Tweet tweet:

Writer @brianawrites has something to say to writers who think they’re not good enough. (Click to tweet)

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15 responses to “Stop Saying “Aspiring”

  1. Wow. Well said. I hadn’t thought about that before, but you’re totally right. My profile on Twitter says “sometime writer.” I agree that writers undervalue themselves by using “aspiring” to describe themselves.

  2. I am guilty of this. I try to drop the aspiring or, worse, “wannabe” and feel a panic that someone will call me out for not being legit enough to call myself a real writer. But I write. I love writing. I couldn’t live without it. So I am a writer. Thanks for this post!

  3. Briana Morgan

    It can be so liberating to drop the “aspiring” or “wannabe” from your title. I’m so glad you liked it!

  4. I think people who devalue others with “you’re not a real […] unless […]” statements are the root of this. I’ve been stung by those comments before (not just about writing) and I find it infuriating that people are so quick to impose their vacuous “standards” (unfounded notions) on others. If there weren’t people parroting negative messages about indie-/self-published writers, from what seed would spring feelings of not being good enough to drop the “aspiring” or “wannabe” qualifier?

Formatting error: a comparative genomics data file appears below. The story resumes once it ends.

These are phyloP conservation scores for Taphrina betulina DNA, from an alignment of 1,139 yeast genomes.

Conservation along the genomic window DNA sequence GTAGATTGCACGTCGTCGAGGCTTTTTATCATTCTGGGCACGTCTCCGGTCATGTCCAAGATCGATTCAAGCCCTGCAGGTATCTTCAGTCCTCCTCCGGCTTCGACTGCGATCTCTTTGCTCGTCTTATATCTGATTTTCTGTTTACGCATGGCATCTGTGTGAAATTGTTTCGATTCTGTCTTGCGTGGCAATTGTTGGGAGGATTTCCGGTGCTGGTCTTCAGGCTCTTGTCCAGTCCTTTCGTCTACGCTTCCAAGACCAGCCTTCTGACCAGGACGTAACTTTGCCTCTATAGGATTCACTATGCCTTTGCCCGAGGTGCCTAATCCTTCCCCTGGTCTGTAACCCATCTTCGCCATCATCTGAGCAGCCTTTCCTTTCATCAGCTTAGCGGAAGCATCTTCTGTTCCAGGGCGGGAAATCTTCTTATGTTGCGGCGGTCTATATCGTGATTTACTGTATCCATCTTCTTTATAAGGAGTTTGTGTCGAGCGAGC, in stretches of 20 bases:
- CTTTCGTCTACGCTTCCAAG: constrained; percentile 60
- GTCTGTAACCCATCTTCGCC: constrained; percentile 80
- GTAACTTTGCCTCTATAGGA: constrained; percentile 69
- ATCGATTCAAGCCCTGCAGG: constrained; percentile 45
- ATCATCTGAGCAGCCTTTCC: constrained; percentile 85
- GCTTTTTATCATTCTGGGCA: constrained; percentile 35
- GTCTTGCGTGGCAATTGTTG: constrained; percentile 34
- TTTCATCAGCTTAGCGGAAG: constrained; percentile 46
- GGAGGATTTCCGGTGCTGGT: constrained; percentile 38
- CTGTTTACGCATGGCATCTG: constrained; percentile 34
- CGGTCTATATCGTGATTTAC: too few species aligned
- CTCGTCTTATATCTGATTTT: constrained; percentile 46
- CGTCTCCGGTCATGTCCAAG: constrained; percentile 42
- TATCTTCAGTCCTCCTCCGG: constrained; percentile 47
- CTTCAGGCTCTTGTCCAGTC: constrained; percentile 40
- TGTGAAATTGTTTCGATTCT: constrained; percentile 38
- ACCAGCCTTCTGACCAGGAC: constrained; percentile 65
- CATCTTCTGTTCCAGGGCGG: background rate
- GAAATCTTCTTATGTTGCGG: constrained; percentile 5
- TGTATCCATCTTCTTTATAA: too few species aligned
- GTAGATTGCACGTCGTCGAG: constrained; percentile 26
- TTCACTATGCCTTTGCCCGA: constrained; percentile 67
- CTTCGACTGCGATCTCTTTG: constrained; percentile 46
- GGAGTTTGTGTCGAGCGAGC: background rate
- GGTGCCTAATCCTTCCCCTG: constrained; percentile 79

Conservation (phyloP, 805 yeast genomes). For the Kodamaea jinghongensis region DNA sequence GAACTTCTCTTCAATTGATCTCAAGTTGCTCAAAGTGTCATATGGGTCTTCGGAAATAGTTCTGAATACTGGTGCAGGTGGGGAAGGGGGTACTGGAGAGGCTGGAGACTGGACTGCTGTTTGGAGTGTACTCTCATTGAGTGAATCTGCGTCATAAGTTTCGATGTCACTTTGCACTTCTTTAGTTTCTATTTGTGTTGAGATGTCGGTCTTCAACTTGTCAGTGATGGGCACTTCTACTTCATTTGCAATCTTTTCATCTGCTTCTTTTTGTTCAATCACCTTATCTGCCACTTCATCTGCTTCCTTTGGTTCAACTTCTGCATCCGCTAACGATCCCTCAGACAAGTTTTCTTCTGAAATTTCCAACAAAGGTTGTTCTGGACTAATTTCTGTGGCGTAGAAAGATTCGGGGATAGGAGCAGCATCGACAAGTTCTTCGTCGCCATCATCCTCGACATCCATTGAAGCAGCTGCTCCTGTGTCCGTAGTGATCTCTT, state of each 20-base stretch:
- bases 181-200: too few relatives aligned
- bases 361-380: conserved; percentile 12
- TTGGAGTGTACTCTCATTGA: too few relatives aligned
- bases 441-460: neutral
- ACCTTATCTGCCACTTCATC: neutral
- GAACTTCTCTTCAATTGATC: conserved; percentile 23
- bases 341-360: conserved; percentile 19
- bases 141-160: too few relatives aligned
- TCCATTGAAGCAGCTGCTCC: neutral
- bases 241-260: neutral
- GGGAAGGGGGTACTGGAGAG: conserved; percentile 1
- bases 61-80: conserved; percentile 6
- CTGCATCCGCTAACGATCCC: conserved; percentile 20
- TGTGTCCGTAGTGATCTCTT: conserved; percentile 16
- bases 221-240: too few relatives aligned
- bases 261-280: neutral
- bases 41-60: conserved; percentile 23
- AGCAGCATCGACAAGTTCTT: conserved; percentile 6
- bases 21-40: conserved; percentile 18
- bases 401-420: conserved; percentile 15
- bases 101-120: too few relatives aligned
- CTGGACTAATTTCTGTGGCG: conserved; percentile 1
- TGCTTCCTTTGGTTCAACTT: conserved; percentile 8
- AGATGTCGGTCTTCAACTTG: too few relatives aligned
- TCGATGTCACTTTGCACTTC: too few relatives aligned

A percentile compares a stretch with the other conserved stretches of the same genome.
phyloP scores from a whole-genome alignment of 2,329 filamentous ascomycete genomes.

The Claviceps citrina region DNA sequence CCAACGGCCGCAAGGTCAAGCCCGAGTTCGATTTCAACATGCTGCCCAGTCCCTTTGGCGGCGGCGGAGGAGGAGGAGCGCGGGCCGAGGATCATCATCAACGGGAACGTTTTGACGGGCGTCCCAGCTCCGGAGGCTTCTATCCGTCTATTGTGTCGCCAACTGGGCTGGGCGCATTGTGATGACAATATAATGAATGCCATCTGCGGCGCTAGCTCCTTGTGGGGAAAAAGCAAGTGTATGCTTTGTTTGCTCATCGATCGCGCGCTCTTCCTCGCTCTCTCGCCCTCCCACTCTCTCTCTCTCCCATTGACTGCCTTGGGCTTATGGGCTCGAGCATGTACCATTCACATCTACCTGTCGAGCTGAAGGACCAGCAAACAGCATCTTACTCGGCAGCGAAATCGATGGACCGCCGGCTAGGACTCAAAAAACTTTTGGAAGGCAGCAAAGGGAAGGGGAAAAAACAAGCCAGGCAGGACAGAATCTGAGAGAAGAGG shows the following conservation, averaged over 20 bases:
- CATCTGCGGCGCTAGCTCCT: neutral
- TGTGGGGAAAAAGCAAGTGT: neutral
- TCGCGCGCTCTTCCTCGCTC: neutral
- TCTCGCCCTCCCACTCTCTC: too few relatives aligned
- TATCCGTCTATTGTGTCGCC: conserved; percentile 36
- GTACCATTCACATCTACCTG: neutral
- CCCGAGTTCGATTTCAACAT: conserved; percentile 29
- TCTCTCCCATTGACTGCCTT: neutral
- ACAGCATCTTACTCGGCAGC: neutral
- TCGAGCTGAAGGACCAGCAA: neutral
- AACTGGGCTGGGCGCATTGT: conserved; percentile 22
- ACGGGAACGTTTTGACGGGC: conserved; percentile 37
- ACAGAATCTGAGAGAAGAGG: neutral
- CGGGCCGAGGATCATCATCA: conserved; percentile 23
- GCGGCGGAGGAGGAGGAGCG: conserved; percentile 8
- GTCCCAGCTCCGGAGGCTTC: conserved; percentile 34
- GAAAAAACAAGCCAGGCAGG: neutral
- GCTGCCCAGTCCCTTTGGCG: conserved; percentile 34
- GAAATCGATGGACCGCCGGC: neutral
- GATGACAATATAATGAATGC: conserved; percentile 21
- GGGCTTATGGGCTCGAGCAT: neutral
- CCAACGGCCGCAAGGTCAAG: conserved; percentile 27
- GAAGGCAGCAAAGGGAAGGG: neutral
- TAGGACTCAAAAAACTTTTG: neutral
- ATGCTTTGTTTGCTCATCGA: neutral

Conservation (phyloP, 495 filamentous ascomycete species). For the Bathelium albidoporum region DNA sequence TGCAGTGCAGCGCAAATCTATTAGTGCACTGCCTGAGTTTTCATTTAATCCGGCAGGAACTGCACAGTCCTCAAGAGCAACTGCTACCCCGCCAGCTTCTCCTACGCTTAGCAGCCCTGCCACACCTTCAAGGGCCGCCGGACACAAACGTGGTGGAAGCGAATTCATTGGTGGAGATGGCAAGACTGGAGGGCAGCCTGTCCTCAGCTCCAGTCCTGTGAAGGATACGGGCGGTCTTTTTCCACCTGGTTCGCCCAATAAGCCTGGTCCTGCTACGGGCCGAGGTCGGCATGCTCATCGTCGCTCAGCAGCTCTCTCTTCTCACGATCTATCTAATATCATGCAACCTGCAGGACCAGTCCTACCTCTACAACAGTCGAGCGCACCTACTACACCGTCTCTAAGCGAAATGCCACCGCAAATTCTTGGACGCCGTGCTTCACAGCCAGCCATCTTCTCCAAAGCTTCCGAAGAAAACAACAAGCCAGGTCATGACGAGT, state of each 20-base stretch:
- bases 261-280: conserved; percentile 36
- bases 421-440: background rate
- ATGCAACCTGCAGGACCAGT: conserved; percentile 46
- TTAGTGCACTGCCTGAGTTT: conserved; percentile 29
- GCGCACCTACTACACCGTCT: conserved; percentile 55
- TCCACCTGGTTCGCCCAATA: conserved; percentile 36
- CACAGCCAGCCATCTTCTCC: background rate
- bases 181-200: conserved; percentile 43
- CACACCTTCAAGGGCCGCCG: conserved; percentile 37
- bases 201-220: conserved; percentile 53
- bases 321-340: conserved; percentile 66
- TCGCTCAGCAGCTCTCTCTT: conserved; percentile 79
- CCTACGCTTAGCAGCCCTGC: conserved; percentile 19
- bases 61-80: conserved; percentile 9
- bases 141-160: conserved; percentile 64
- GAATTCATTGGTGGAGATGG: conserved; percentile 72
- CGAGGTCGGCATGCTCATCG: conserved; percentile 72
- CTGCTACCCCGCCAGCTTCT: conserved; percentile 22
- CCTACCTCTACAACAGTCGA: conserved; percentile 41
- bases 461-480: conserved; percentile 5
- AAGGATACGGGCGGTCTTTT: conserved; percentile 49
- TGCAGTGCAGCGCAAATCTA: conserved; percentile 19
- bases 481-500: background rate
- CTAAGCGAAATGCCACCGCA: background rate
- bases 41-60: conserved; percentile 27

People can’t decide to take medicine seriously and then call themselves doctors, or decide to take law seriously and then call themselves lawyers. However, there are countless other things — writing, photography, computer programming, interior decorating, baking, etc. — that are well within the reach of those who want to take their work/craft seriously (which includes things like learning more, actively working/practicing, etc.) and grant themselves the matching title.